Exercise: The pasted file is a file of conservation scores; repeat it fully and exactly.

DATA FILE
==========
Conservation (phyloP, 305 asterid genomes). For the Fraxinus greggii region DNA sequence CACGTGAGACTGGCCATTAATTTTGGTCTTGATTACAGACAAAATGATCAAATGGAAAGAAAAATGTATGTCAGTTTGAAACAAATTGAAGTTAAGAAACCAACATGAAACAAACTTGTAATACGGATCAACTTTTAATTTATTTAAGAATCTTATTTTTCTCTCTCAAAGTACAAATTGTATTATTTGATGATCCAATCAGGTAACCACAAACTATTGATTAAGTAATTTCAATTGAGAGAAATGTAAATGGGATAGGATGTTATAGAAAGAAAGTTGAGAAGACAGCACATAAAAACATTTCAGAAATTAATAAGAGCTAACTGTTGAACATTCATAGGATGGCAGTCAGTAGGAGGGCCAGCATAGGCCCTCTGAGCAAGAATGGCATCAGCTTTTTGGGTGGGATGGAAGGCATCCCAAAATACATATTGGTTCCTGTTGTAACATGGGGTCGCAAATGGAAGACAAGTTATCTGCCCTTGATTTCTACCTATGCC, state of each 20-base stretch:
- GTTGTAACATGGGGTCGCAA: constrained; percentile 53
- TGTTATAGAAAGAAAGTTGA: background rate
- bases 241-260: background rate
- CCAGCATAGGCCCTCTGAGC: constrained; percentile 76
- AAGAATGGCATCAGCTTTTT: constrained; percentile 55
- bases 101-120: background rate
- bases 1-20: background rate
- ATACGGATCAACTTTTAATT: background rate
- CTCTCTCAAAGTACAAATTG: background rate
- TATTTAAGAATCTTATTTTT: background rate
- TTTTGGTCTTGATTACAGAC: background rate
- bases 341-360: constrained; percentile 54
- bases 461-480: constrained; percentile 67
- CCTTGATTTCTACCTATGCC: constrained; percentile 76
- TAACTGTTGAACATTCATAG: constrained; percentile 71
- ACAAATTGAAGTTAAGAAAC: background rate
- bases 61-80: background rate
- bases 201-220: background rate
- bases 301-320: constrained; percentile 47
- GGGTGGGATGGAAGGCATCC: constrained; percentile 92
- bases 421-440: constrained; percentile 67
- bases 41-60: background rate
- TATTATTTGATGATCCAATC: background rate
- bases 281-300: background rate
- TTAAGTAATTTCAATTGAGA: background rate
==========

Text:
Conservation (phyloP, 305 asterid genomes). For the Fraxinus greggii region DNA sequence CACGTGAGACTGGCCATTAATTTTGGTCTTGATTACAGACAAAATGATCAAATGGAAAGAAAAATGTATGTCAGTTTGAAACAAATTGAAGTTAAGAAACCAACATGAAACAAACTTGTAATACGGATCAACTTTTAATTTATTTAAGAATCTTATTTTTCTCTCTCAAAGTACAAATTGTATTATTTGATGATCCAATCAGGTAACCACAAACTATTGATTAAGTAATTTCAATTGAGAGAAATGTAAATGGGATAGGATGTTATAGAAAGAAAGTTGAGAAGACAGCACATAAAAACATTTCAGAAATTAATAAGAGCTAACTGTTGAACATTCATAGGATGGCAGTCAGTAGGAGGGCCAGCATAGGCCCTCTGAGCAAGAATGGCATCAGCTTTTTGGGTGGGATGGAAGGCATCCCAAAATACATATTGGTTCCTGTTGTAACATGGGGTCGCAAATGGAAGACAAGTTATCTGCCCTTGATTTCTACCTATGCC, state of each 20-base stretch:
- GTTGTAACATGGGGTCGCAA: constrained; percentile 53
- TGTTATAGAAAGAAAGTTGA: background rate
- bases 241-260: background rate
- CCAGCATAGGCCCTCTGAGC: constrained; percentile 76
- AAGAATGGCATCAGCTTTTT: constrained; percentile 55
- bases 101-120: background rate
- bases 1-20: background rate
- ATACGGATCAACTTTTAATT: background rate
- CTCTCTCAAAGTACAAATTG: background rate
- TATTTAAGAATCTTATTTTT: background rate
- TTTTGGTCTTGATTACAGAC: background rate
- bases 341-360: constrained; percentile 54
- bases 461-480: constrained; percentile 67
- CCTTGATTTCTACCTATGCC: constrained; percentile 76
- TAACTGTTGAACATTCATAG: constrained; percentile 71
- ACAAATTGAAGTTAAGAAAC: background rate
- bases 61-80: background rate
- bases 201-220: background rate
- bases 301-320: constrained; percentile 47
- GGGTGGGATGGAAGGCATCC: constrained; percentile 92
- bases 421-440: constrained; percentile 67
- bases 41-60: background rate
- TATTATTTGATGATCCAATC: background rate
- bases 281-300: background rate
- TTAAGTAATTTCAATTGAGA: background rate